exciting feats of engineering and science included the first reliable steam engine, the cotton gin, telegraph, dynamite, vaccines, telephone,
light bulb, airplane, and automobile.
Individually, in partners, or in groups, assign a different Industrial Revolution invention and look at how it was created, how it changed the
world, and how it changed science/math/engineering then present their findings to the class.

After learning more about the Industrial Revolution, tie it back to Ada Lovelace’s life by discussing if the class believes that Ada’s
accomplishments could have happened during a different time in history.

Ada Lovelace’s findings are largely said to be the first computer program. Her programs, in conjunction with Babbage’s hardware, were a
theory over a century before the first computers were invented in the United States and England. Even though she was not part of the actual
invention and start of computer science, she influenced much of modern computer science. Use the information below as the starting point
for a research paper/project or discussion.

Some of the ways Ada has influenced computer science are:
Mill made by Babbage’s son
• Charles Babbage’s son made the part of the analytical engine called the mill which carried out numerical operations.
Alan Turing
• Babbage and Lovelace’s analytical engine was the original “drum” computer though Turing is often portrayed as the inventor of the idea.
John Graham-Cumming
• Graham-Cumming is a British programmer who is working to bring the analytical engine, known as Plan 28, to realization.

Some ways Ada has been commemorated:
ADA: a standardized computer language used by the US Department of Defense

• A computer language that appeared for the first time in 1980 and is still used today.
Ada Lovelace Day
• Ada Lovelace Day was founded in 2011 and aims to share female pioneers in STEM fields. Ada Lovelace Day is the second Tuesday of October.

DISCUSSION QUESTIONS: Use these questions as whole class discussions, reading check-ins, or as writing
prompts with Ada’s Ideas. The discussion questions are written as if they are being asked to a student.
Ada’s schedule as an 8-year-old was very intense. Compare and contrast your current schooling schedule to what Ada was expected to do daily.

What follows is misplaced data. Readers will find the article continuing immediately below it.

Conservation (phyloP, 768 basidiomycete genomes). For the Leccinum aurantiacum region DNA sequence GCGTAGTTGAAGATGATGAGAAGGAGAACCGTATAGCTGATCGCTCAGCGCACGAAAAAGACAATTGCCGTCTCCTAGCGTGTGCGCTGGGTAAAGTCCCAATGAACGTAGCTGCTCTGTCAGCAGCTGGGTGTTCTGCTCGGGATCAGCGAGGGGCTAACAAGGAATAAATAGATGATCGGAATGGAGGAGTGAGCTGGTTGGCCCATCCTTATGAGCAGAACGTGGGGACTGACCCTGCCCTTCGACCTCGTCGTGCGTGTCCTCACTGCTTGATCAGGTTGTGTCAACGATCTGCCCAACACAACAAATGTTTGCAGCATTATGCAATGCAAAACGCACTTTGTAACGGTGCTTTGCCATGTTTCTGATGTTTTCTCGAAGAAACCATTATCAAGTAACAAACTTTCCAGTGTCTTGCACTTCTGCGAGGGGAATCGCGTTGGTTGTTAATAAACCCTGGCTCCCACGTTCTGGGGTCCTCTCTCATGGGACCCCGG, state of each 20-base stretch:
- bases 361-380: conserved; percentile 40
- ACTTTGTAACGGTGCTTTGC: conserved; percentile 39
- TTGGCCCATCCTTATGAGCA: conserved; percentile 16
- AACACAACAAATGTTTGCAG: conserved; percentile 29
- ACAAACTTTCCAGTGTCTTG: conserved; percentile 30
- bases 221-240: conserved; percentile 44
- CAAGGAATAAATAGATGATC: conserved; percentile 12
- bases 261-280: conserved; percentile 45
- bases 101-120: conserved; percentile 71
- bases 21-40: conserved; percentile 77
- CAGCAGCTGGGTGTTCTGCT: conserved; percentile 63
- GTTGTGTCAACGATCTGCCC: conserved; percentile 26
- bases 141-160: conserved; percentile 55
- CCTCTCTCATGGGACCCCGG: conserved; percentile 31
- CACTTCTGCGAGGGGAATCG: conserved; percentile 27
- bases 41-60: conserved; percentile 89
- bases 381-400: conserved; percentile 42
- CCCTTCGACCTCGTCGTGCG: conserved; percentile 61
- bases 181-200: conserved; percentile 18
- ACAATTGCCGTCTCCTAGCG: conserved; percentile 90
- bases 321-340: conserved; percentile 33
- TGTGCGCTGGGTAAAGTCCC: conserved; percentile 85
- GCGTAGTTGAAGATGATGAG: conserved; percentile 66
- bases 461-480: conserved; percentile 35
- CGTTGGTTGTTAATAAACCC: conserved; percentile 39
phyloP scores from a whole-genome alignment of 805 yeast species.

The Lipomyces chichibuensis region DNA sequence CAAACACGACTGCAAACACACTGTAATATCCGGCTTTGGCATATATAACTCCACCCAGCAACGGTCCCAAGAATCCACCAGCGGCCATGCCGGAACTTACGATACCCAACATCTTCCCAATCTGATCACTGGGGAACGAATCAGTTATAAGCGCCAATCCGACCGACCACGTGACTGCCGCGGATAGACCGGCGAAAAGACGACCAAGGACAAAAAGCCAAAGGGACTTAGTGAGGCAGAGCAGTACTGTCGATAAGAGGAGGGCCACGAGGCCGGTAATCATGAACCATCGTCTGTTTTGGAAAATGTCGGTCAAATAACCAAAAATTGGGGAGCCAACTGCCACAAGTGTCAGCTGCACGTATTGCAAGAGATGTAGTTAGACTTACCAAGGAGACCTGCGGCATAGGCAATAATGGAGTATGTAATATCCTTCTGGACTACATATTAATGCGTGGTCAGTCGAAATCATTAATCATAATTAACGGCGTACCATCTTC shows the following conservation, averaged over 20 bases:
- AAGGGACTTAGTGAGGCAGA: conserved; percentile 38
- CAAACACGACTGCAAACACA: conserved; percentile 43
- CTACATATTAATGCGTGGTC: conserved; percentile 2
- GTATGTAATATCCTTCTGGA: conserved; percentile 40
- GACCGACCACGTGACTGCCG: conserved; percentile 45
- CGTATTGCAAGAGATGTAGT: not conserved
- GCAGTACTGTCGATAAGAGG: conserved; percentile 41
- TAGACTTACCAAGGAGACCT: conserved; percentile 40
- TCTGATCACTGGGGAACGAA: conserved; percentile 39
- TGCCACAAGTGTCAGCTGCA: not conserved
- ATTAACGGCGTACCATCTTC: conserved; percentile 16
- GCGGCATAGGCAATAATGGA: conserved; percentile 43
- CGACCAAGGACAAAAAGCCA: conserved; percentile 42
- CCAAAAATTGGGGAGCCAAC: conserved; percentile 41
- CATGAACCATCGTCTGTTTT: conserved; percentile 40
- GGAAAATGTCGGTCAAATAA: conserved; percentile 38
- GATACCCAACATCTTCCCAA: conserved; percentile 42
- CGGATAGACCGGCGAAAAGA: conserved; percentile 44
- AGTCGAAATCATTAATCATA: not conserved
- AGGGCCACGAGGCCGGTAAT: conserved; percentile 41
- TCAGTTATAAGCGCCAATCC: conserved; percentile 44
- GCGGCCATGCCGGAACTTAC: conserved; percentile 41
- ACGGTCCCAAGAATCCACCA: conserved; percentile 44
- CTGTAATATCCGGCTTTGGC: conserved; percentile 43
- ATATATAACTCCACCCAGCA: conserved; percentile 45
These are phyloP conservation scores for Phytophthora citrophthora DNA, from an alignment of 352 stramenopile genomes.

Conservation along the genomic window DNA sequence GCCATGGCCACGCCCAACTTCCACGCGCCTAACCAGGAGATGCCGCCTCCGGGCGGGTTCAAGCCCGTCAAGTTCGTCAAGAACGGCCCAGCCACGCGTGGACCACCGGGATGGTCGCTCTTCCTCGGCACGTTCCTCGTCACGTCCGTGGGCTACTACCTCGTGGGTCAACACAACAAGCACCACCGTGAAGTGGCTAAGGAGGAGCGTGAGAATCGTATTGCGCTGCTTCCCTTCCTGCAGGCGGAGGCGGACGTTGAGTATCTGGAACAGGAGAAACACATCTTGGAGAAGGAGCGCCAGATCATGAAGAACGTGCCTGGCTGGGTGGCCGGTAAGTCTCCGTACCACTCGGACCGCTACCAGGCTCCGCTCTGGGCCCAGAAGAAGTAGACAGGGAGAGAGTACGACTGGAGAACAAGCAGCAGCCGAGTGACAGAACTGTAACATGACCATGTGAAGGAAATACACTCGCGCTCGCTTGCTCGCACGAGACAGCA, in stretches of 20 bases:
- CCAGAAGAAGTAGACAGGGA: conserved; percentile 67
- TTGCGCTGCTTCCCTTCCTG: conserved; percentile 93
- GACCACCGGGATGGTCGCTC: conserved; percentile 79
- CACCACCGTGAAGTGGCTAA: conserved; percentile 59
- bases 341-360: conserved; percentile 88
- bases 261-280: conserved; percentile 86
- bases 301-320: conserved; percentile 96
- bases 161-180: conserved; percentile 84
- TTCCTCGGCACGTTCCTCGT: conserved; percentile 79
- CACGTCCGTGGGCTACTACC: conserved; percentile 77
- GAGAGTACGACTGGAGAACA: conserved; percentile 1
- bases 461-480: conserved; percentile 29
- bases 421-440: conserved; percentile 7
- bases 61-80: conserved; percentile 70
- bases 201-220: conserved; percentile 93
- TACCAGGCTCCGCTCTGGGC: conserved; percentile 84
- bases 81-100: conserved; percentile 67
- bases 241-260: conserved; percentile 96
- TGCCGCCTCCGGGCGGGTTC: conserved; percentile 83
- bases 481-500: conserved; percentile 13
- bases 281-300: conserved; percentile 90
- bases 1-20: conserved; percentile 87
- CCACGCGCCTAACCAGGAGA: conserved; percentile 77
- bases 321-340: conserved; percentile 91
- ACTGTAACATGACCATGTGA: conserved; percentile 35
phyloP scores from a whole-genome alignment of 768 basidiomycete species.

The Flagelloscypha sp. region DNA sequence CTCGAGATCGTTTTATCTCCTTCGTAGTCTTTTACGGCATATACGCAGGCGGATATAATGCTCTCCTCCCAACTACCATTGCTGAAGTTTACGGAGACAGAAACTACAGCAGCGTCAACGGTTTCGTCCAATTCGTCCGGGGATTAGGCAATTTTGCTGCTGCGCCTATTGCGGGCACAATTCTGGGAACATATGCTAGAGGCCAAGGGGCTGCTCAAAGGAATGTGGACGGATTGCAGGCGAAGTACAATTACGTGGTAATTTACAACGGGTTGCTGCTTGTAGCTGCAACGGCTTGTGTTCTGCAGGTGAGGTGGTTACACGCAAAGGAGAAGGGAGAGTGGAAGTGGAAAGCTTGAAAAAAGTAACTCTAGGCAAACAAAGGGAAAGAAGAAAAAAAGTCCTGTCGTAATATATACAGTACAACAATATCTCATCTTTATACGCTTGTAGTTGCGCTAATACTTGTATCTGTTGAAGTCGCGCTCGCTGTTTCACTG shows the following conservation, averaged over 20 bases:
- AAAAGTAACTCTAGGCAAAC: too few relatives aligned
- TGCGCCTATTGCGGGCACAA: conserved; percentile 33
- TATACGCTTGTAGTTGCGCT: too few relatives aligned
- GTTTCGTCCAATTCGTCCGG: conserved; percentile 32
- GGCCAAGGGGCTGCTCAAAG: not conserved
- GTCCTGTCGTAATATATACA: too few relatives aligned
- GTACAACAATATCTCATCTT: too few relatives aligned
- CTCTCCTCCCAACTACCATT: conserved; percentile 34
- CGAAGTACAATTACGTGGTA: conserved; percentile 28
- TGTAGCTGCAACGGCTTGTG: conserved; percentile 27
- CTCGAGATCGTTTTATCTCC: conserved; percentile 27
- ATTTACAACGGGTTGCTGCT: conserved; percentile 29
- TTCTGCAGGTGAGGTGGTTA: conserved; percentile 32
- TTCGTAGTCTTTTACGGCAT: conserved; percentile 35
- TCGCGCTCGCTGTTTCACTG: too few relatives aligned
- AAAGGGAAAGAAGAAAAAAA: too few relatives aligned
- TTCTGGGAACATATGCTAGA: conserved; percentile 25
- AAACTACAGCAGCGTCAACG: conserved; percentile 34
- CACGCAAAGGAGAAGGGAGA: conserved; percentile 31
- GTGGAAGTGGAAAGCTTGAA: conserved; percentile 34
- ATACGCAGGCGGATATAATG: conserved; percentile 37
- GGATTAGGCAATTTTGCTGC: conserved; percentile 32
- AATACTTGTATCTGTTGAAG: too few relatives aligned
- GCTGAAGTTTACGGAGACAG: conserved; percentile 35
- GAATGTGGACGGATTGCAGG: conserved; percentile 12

How many hours did she spend on each subject? How long do you spend?
Do you feel like what was expected of her was too high of expectations or fair?

How did Ada’s contraction of measles change her life?

Why did the author choose to cover Ada’s comforter in geometric shapes on the page when she is suffering with measles?

Ada surrounded herself with some very intelligent and influential people including Mary Fairfax Somerville, nominated to be jointly the first
female member of the Royal Astronomical Society; Charles Dickens, one of the greatest novelist of the Victorian era; Florence Nightingale, the
founder of modern nursing; and Charles Babbage. How do you think having these historical figures as her friends helped influence her focus and
trajectory in life?

The mentorship of Charles Babbage changed Ada’s life as well as the trajectory of computer science. How did Ada influence Charles’s work and
vice versa? Do you think either could have accomplished what they did without each other?
Compare their work to modern technologies: Ada’s work ended up influencing the creations of __________, and Mr. Babbage’s work ended up
influencing the creations of __________.

How did Joseph-Marie Jacquard’s loom influence Ada’s idea of the program for the Analytical Engine?

The author’s note about Bernoulli Numbers states that Ada chose them as “beautiful examples” of the complexity of the Analytical Engine.
Elaborate on this statement: Why would Ada choose something so complicated as the first program she wrote for the Analytical Engine?